"`An intervening force is one which actively operates in producing harm to another after the actor's negligent act or omission has been committed.'" Merlino v. Mutual Service Casualty Ins. Co. (1964), 23 Wis.2d 571, 579, 127 N.W.2d 741.

It would seem that if the appellant's conduct or omission set in motion the forces which caused the damage, or was a substantial factor in causing the damage, the defense of intervening force is unavailing.6 If the trier of fact determines that defendant's conduct or omission was the dominant cause which put in motion the other forces, appellant is liable.7 Inquiry must be made as to whether the act was so unusual or extraordinary as not to be foreseeable.8 We express no opinion as to what precise act should have been foreseen. That is part of the plaintiff's duty in framing its complaint pursuant to existent facts.

In Merlino v. Mutual Service Casualty Ins. Co., supra, at page 579, the following statement appears:

"`If the effects of the actor's negligent conduct actively and continuously operate to bring about harm to another, the fact that the active and substantially simultaneous operation of the effects of a third person's innocent, tortious or criminal act is also a substantial factor in bringing about the harm does not protect the actor from liability.'"

In Restatement, 2 Torts, p. 1202, sec. 449, it is said:

"If the realizable likelihood that a third person may act in a particular manner is the hazard or one of the hazards which makes the actor negligent, such an act whether innocent, negligent, intentionally tortious or criminal does not prevent the actor from being liable for harm caused thereby."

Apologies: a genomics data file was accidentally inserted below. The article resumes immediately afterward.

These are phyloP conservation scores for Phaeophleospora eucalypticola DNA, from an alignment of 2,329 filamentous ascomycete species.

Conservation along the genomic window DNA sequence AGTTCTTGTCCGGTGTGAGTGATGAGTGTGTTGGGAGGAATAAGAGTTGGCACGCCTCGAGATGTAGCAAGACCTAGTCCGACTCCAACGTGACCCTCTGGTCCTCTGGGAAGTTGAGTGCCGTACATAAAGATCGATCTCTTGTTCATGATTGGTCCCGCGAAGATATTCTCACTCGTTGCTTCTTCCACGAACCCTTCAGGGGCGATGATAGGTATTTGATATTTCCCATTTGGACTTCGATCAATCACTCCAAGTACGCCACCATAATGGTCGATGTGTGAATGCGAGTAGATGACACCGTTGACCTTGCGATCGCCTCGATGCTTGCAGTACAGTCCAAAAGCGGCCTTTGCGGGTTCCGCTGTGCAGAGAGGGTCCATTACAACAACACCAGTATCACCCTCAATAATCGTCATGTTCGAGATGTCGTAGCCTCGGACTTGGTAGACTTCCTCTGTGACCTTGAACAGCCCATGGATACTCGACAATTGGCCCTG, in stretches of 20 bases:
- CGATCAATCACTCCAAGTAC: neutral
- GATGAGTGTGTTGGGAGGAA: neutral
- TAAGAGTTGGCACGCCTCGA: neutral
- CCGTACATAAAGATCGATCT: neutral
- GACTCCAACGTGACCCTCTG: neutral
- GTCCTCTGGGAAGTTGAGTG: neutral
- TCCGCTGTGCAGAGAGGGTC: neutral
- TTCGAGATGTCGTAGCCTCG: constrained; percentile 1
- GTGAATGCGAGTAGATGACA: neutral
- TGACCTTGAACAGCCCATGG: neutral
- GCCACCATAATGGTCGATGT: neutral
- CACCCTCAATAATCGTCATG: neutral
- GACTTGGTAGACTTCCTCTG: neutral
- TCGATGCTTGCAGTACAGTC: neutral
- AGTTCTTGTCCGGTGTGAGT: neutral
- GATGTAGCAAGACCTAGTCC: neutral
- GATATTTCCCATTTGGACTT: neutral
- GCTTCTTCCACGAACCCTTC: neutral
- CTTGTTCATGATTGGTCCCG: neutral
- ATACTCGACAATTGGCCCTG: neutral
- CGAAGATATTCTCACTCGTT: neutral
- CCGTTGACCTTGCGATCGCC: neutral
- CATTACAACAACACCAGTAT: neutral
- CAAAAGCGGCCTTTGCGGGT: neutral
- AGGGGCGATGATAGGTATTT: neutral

It is evident that the complaint is inadequate. Plaintiff should have the opportunity to plead over if it determines that it can frame a complaint alleging duty, breach of duty, causal relation, and damage.

By the Court.—Order reversed. Plaintiff-respondent shall have twenty days from the date our remittitur is received by the clerk of the county court in which to serve an amended complaint, failing therein judgment to be entered dismissing the complaint.

FootNotes


1. For the elements of attractive nuisance see Angelier v. Red Star Yeast & Products Co. (1934), 215 Wis. 47, 254 N. W. 351. See also Schulte v. Willow River Power Co. (1940), 234 Wis. 188, 290 N. W. 629; Larson v. Equity Co-operative Elevator Co. (1946), 248 Wis. 132, 21 N.W.2d 253; Massino v. Smaglick (1958), 3 Wis.2d 607, 89 N.W.2d 223.
2. Jezo v. Jezo (1963), 19 Wis.2d 78, 119 N.W.2d 471; D'Angelo v. Cornell Paperboard Products Co. (1963), 19 Wis.2d 390, 120 N.W.2d 70; Nelson v. La Crosse Trailer Corp. (1949), 254 Wis. 414, 37 N.W.2d 63.
3. Alsteen v. Gehl (1963), 21 Wis.2d 349, 124 N.W.2d 312; Lee v. Milwaukee Gas Light Co. (1963), 20 Wis.2d 333, 122 N.W.2d 374.
4. Wasikowski v. Chicago & N. W. R. Co. (1951), 259 Wis. 522, 49 N.W.2d 481. Where an inference of negligence does not necessarily follow, the question of negligence should normally be submitted to the jury. Neanow v. Uttech (1879), 46 Wis. 581, 1 N. W. 221.
5. Weber v. Interstate Light & Power Co. (1955), 268 Wis. 479, 68 N.W.2d 39; Wickert v. Wisconsin Central R. Co. (1910), 142 Wis. 375, 125 N. W. 943.
6. Merlino v. Mutual Service Casualty Ins. Co., supra; Strahlendorf v. Walgreen Co. (1962), 16 Wis.2d 421, 114 N.W.2d 823.
7. Wenzel v. Werch (1949), 256 Wis. 47, 39 N.W.2d 721; Kiviniemi v. American Mut. Life Ins. Co. (1930), 201 Wis. 619, 231 N. W. 252.
8. Merlino v. Mutual Service Casualty Ins. Co., supra; Kramer v. Chicago, M., St. P. & P. R. Co. (1937), 226 Wis. 118, 276 N. W. 113; Sandeen v. Willow River Power Co. (1934), 214 Wis. 166, 252 N. W. 706.